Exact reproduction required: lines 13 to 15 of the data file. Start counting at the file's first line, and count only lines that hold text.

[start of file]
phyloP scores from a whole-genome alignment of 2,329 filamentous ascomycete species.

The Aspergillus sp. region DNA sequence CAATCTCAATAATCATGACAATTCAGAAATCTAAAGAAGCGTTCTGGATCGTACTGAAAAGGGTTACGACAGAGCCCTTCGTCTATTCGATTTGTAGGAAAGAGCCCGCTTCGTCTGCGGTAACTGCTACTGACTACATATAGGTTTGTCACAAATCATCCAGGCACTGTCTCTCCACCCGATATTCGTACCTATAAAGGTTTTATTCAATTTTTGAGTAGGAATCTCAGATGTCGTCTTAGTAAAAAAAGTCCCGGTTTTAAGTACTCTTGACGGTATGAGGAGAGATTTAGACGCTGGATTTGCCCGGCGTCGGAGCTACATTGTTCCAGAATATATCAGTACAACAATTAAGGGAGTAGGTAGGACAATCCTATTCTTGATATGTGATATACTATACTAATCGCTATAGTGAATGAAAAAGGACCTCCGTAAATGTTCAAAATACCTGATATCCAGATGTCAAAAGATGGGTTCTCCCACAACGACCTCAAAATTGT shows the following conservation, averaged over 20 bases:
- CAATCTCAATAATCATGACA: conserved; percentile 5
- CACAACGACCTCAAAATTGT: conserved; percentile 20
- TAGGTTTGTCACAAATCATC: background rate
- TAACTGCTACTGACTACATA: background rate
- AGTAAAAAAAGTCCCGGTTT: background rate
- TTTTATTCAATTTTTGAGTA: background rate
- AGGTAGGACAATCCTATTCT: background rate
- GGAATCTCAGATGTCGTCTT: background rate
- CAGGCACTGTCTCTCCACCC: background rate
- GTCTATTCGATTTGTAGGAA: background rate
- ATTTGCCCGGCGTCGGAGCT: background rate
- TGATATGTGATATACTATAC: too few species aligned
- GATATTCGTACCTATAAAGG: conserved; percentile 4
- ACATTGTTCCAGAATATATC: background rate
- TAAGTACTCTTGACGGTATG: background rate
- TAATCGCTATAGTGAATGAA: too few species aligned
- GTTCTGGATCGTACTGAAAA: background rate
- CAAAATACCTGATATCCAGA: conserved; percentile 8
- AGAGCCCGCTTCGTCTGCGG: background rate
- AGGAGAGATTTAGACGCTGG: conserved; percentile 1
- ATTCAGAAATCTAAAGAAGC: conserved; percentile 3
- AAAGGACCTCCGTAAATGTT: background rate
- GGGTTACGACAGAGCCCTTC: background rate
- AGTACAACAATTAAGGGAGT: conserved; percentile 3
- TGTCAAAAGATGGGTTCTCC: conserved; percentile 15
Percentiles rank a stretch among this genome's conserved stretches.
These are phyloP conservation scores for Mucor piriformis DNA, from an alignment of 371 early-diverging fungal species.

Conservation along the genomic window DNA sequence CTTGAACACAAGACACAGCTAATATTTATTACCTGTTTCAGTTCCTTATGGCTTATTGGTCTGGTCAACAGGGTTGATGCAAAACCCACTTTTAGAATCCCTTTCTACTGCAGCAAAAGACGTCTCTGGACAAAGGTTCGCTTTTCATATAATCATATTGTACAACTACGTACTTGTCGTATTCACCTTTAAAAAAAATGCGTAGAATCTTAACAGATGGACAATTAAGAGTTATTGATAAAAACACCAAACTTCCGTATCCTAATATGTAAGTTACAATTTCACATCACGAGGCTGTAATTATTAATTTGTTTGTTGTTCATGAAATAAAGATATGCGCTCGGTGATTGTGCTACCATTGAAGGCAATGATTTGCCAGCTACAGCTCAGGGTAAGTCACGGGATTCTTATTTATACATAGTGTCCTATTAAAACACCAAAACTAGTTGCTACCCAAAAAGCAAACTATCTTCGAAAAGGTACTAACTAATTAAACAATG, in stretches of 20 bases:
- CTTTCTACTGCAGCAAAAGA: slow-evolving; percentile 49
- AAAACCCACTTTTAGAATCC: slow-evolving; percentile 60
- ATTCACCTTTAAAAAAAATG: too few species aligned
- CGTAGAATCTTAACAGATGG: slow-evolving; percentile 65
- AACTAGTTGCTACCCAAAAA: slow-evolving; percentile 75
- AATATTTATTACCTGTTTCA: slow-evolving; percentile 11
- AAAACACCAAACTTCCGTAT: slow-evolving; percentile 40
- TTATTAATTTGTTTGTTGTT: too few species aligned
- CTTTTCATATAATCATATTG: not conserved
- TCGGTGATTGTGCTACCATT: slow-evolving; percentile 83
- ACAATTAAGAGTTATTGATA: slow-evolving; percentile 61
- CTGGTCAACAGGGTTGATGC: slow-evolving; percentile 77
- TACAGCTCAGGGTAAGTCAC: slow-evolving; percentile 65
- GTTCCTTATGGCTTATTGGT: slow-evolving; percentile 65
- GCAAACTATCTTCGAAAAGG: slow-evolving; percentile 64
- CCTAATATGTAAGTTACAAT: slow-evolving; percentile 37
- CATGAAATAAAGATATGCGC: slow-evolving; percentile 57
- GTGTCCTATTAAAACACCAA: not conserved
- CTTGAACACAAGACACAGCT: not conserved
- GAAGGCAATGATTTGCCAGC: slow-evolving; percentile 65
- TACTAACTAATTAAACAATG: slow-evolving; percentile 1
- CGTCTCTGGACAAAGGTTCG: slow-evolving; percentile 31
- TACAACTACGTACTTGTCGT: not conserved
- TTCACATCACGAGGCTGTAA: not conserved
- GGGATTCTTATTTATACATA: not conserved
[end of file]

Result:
- ATTTGCCCGGCGTCGGAGCT: background rate
- TGATATGTGATATACTATAC: too few species aligned
- GATATTCGTACCTATAAAGG: conserved; percentile 4